You can’t really complain about something that’s free, especially when women – as cheerful as they are no doubt financially desperate – jostle every morning to thrust it into your hands. I refer, of course, to The Standard, Hong Kong’s number-two English-language newspaper, which after years of commercial failure in one guise or another suddenly found a new lease of life as a giveaway.
As a low-budget tabloid aimed at middle-brow commuters must, it offers bite-size world news reports from AFP along with condensed, translated and rehashed local coverage from its owner, the unashamedly pro-establishment Sing Tao group. Much of this leans towards tawdry and prurient stories about celebrities, scandals and suicides, though the best they can manage today is the rather lame ‘Elderly man sleeps in bed with dead wife’, which we must have read a hundred times over the years. Not being behind a paywall, The Standard enjoys a far higher Google News and Internet profile than the ‘real-newspaper’ South China Morning Post, so this is English-speaking overseas surfers’ main insight into life in the Big Lychee.
Where The Standard gets truly distasteful is in its slobbering, pandering shoe-shining of (presumably – how else would they decide?) whoever Sing Tao owner and Hong Kong Tobacco heir Charles Ho sees fit. Thus in today’s gossip column we get a fawning account of how HK$150,000-a-month political assistant Jeremy Young’s actress wife has had a baby. Because the photocopy boy works hard, we are told, “Young’s boss, Secretary for Education Michael Suen Ming-yeung, must … be happy to have an employee like him.” It is unlikely that Ho specifically wants Young to be buttered up (he is the son of Howard, the Liberal ex-tourism representative in the Legislative Council). The idea here is to talk up the unpopular political appointee system, flatter the officials who introduced it and, ultimately, display loyalty to the government in China that appointed them.
The Standard’s redeeming feature, in the total absence of analysis or serious editorials, is its advertorials and space-filling columns, which can be downright funny if you’re in the right mood. Today, readers are blessed with the offerings of three quasi-investment gurus, of the sort that Hong Kong’s middle class appreciate.
Frank Wong of Barclays is pushing a CNOOC call warrant (brought to the market by, surprise, Barclays). The oil company’s stock has risen some 8% in the last week, so this derivative has naturally done well. Therefore it might again. Or it might not. In most places, warrants are used as hedging devices by institutions; in Hong Kong, they are a popular alternative to horse-racing among the retail-level of what Frank Wong euphemistically calls ‘investors’. There are tight restrictions on gambling in Hong Kong. And then you have warrants.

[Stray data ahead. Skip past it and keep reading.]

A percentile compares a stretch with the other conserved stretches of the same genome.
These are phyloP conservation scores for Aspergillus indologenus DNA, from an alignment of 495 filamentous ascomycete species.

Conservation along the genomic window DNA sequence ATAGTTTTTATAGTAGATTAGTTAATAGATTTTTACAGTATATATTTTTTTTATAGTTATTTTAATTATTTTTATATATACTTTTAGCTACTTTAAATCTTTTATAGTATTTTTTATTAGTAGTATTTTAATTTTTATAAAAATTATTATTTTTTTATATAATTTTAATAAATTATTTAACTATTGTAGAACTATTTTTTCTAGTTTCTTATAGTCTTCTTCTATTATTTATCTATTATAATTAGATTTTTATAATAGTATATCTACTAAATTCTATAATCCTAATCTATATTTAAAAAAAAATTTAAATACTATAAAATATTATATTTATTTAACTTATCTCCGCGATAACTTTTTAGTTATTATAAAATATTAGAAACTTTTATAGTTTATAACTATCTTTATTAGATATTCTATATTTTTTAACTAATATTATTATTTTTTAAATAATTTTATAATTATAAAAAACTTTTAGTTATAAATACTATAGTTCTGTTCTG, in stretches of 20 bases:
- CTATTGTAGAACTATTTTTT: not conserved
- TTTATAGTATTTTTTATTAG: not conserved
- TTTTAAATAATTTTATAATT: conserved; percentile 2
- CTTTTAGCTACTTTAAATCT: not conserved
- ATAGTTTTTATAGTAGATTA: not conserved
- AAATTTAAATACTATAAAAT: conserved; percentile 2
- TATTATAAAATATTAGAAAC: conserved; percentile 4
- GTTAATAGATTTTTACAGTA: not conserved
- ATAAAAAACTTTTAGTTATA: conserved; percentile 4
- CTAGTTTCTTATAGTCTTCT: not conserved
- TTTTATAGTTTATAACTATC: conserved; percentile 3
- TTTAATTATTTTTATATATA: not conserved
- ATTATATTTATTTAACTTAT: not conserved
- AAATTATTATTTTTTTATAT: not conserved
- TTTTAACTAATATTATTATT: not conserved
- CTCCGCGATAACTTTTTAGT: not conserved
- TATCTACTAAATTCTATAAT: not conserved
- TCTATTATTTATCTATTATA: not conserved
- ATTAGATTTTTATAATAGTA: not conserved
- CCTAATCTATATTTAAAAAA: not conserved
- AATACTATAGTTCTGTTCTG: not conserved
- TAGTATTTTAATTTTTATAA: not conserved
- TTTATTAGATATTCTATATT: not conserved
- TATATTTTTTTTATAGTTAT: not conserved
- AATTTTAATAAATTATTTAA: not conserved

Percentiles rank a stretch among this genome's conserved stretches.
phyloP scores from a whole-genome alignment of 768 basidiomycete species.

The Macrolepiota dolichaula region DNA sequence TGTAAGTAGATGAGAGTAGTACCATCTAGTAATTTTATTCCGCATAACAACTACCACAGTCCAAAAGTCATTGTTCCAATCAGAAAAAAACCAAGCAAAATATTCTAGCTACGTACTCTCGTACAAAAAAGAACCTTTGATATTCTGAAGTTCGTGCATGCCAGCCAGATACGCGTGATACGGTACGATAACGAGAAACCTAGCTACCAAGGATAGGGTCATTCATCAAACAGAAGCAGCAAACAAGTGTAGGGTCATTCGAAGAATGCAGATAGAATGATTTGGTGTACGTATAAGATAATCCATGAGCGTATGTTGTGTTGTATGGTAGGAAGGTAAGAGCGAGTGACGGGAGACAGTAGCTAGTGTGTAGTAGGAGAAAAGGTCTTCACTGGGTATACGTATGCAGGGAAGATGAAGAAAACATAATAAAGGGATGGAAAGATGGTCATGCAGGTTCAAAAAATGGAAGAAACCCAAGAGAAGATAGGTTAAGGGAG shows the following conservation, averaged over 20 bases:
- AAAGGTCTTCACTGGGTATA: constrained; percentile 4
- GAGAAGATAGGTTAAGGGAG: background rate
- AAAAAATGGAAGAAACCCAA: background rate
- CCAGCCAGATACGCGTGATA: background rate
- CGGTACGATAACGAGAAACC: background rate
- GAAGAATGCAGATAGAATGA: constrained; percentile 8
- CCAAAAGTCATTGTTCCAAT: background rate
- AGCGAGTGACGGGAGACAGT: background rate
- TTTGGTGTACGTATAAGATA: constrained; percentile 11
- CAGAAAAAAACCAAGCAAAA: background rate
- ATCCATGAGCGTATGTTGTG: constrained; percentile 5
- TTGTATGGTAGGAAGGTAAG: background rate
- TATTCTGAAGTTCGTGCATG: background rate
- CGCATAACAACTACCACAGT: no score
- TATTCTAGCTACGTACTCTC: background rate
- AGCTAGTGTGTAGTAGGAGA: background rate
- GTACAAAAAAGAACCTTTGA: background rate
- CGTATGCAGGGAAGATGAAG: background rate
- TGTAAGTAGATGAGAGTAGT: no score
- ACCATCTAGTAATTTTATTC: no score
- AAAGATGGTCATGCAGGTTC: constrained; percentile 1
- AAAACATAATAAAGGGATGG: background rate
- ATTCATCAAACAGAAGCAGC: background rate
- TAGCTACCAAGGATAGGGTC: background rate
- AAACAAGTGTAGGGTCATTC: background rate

Then we have Dr Check. This anonymous stock tipster exemplifies the Big Lychee investment philosophy for people who find derivatives too scary. You aim for short-term gains, probably have a stop-loss order to automatically sell if your tipped stock dips, cash in quickly if it rises and stay on the sidelines when the technical analysis suggests the market might do this or then again might not. Dr Check’s genius is to dredge up the most obscure, rat-infested Mainland companies to recommend to people who just can’t stop trading. Today’s alternative to being prudent and doing nothing is to buy COFCO Packaging. Which I look up and find was listed in Hong Kong less than a year ago, basically churns out drinks cans, is part of a big food giant and has a P/E of 26 and a dividend yield of 1%. This is possibly not as dismal as some of Dr Check’s other tips, but you still have to wonder what is so special about it.
Finally we have my favourite: Welly Wu, Currency Strategist. (As in ‘Tex Wade, Frontier Accountant’.) Everyone can understand forex. It’s like the ‘big-small’ game in the Macau casinos: if it goes up, you win; if it goes down, you lose – but not much, courtesy of our friend the stop-loss order. To make it interesting, and meaningful, Hong Kong people like to trade currencies on margin, which is how the company Welly works for makes its money: they lend the housewives and taxi drivers the bulk of their stake. (The default leverage at his company is 50:1, which they consider dull, unadventurous and safe.) Welly Wu, Currency Strategist bears a certain resemblance to the brochure-wielding real estate agents who mob innocent bystanders when the latest half-built luxury apartment complex goes on sale. It’s the hair. I think Welly has done well. Thousands of secretaries must recognize him in the street.
All this, and it doesn’t cost you a penny!